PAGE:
Student Success Stories
Selected by the Office of the Dean of Undergraduate Education and the Student Success Team based on applications, these students exemplify the range of experiences and opportunities provided to undergraduate students in the College of Science. As graduating seniors they share their stories to inspire and motivate others.
2022 Student Stories
2021 Student Stories
2020 Success Stories
Goldwater Scholarships are the nation's preeminent scholarship for undergraduates in mathematics, natural sciences or engineering. Three of the four Purdue students receiving this honor are from the College of Science.
Robert Gustafson is pursuing majors in physics and astronomy, and mathematics. He stood out as a leader among his peers in physics since early in his studies in associate professor of physics and astronomy Raphael Lang's dark matters research group. His independent spirit further shined through in NASA's Jet Propulsion Laboratory when he was able to propose a new method of using neutrinos to determine the interiors of solar system bodies. "My research experiences have been extremely rewarding," he said. "I have greatly appreciated the opportunities to utilize creative independence within a larger collaboration and arrive at tangible conclusions that push the scientific community forward."
Lindsey Wilson is pursuing a major in genetics. For over two years, she has conducted research on phage folding in the lab of Nicholas Noinaj, an associate professor of biology. Her research and leadership in the area of genetic mutation and disorders continues to impress her professors and colleagues. "Little is known about the impact of many mutations involved in genetic disorders," she said. "I aspire to fill the gaps in our knowledge by drawing connections between the mutations and the symptoms of the genetic diseases."
Alexandra Stiffler is pursuing a major in ecology, evolution, and environmental sciences. She shines as a scientific researcher and a community leader. Stiffler has conducted research on Fic proteins in the lab of Seema Mattoo, an assistant professor of biology, for more than three years. She is described by her professors and mentors as excelling in collaboration and displaying a high degree of intercultural competency. "Many biologists ask why organisms display a particular type of behavior," she said. "However, I seek to discover the 'how' and am building a background in biochemistry and microbiology to do so."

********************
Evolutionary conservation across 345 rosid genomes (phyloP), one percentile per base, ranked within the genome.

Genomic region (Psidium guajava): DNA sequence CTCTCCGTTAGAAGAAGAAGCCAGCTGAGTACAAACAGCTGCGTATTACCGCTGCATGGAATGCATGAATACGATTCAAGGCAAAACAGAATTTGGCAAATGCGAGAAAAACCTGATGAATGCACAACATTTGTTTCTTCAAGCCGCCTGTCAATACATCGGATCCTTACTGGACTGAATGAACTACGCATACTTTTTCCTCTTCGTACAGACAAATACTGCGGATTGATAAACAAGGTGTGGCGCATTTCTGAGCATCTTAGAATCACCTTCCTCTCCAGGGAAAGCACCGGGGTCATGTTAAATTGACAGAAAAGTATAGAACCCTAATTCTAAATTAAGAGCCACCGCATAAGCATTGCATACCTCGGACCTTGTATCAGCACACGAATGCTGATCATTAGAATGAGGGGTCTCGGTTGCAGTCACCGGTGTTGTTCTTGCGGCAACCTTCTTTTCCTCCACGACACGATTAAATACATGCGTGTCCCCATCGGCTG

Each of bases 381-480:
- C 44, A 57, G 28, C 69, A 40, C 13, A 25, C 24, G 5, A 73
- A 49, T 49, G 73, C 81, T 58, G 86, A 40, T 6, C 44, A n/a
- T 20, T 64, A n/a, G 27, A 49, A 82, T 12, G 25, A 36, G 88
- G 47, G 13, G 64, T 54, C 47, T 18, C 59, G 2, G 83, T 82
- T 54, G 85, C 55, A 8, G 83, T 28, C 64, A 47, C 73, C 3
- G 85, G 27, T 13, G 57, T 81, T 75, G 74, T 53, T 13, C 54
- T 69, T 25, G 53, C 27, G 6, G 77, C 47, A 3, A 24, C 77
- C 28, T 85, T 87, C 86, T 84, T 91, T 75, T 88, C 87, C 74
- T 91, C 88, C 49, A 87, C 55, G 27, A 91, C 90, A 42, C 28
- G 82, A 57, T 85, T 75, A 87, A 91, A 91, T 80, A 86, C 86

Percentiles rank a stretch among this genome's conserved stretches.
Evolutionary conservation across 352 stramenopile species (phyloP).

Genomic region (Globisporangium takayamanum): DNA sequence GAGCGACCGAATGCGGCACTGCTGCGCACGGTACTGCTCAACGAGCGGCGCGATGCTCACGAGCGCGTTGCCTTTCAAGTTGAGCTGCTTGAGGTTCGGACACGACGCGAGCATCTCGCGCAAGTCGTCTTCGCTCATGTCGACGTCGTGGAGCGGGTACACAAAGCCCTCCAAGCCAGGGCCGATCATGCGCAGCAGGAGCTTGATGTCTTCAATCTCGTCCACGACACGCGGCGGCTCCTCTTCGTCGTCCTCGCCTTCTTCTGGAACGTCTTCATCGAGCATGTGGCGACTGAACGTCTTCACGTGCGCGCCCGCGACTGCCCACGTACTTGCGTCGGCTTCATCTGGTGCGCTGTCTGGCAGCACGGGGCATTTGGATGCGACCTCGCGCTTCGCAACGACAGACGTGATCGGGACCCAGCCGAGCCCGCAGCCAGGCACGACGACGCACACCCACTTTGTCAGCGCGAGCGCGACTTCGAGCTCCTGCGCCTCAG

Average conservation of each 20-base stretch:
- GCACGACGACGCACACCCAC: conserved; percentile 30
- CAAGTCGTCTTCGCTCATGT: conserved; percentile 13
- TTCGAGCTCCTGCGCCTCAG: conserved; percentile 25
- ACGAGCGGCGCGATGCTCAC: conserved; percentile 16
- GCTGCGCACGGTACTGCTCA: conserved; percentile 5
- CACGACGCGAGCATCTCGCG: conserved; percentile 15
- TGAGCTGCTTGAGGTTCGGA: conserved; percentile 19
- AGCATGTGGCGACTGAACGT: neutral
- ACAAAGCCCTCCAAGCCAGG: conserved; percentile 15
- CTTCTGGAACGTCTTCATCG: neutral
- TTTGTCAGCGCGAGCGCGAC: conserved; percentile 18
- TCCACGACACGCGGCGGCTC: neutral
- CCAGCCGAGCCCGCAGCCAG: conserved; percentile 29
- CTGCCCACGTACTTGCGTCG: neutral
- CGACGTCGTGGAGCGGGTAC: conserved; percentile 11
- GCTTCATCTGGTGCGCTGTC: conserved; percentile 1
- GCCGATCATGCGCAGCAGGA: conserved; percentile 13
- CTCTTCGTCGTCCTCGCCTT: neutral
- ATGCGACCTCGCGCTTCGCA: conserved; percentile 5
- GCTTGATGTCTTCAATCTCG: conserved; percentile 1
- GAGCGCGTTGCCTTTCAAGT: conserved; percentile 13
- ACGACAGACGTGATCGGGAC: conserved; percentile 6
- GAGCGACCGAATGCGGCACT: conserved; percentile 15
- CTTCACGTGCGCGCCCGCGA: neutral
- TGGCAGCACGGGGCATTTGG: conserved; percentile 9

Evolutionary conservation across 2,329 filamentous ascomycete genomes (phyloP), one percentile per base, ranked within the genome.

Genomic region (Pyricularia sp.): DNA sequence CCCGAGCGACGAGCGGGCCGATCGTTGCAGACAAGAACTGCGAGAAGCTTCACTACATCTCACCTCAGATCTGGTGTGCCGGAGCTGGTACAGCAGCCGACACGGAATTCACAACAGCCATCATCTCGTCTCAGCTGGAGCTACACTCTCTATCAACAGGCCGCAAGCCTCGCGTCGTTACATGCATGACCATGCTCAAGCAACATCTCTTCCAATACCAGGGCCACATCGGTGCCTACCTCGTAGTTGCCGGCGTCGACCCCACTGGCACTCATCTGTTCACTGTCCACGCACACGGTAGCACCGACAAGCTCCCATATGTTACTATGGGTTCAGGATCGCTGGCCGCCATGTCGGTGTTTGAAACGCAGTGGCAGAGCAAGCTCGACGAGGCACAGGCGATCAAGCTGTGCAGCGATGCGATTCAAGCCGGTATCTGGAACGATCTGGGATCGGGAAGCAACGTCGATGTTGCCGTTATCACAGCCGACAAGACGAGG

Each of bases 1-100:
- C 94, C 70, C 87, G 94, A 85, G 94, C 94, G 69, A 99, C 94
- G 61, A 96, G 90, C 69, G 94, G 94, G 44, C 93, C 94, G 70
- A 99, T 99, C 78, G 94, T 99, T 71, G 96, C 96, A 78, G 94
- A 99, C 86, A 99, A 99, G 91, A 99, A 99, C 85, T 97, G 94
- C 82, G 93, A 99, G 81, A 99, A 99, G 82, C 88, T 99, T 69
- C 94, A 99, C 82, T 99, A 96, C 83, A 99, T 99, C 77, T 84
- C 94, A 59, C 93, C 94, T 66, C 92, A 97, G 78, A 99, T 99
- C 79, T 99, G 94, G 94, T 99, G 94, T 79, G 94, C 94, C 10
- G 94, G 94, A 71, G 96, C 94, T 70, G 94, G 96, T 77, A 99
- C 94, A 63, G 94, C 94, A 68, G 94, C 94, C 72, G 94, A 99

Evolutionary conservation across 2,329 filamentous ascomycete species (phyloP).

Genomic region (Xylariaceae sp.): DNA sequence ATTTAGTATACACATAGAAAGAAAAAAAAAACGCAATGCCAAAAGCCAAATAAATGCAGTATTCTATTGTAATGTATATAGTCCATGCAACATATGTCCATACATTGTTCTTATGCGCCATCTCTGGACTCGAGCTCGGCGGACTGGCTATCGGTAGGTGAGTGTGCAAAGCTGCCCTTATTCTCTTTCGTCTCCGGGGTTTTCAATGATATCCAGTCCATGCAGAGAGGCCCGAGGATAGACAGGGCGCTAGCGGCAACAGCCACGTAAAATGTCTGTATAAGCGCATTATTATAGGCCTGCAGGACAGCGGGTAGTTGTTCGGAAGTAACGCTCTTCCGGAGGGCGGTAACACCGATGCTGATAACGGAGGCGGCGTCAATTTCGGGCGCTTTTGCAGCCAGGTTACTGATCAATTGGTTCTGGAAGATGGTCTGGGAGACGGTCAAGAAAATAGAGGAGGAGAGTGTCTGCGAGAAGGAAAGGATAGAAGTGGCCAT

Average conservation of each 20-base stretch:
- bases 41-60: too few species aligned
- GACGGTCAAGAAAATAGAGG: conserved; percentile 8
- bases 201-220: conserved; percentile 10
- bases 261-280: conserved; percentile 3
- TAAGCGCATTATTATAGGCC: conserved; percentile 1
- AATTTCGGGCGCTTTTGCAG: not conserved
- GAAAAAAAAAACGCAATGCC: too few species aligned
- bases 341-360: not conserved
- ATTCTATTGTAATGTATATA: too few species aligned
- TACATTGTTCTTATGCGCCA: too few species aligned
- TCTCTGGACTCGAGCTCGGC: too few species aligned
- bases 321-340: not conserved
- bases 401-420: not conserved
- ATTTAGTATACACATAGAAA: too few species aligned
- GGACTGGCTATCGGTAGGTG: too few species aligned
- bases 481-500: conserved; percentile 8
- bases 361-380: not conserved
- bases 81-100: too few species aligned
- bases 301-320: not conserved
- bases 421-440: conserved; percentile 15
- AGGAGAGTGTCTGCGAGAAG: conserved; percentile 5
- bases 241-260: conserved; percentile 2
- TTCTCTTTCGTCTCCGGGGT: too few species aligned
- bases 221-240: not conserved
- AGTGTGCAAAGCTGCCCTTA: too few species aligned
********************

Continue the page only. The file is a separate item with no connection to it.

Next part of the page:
Andrew Santos is a graduating senior in the College of Science and the Honors College with a major in physics and astronomy. His Fulbright offer is to research neutrinos with the Leprince-Ringuet Laboratory (LLR) at École Polytechnique in France. This is a natural extension of experimental work for Santos, who worked on neutrino oscillations in a summer REU program in astrophysics, and has served as president for both Purdue Impact Theory, a student science communications organization, and for the Purdue Science Student Council.
Maya Black is a graduating senior in the College of Science and the Honors College with majors in genetics and cell, molecular, and developmental biology. She applied to teach English in Spain. She is a leader in scholarly approaches to diversity, as well as an excellent researcher. As a student diversity officer in the Honors College, she led a variety of workshops, film screenings, and panel discussions related to diversity, equality, and social justice. Upon returning to the United States, she intends to enter the medical field.
Will Austin graduated from Purdue in May 2019 from the College of Science and the College of Agriculture with a bachelor's degree in health and disease, and entomology, and is now a graduate student. He has set his sights on Thailand, where he will be teaching English, with a goal to gain an intercultural perspective on tropical diseases. This will enhance his ability to combat neglected tropical disease in the future.
Eryn Sale is a graduating senior in the College of Science with a major in neurobiology and physiology, and a second major in genetics. Her Fulbright offer is to study cell types in the brain through the Kavli Institute for Systems Neuroscience in Norway. On a Fulbright, she will also engage with the public dissemination of the institute's work, via video platforms and blogs, aiming to communicate neuroscience to the general public. This is especially fitting for Sale, as her interests lie at the intersection between biophysics and public policy.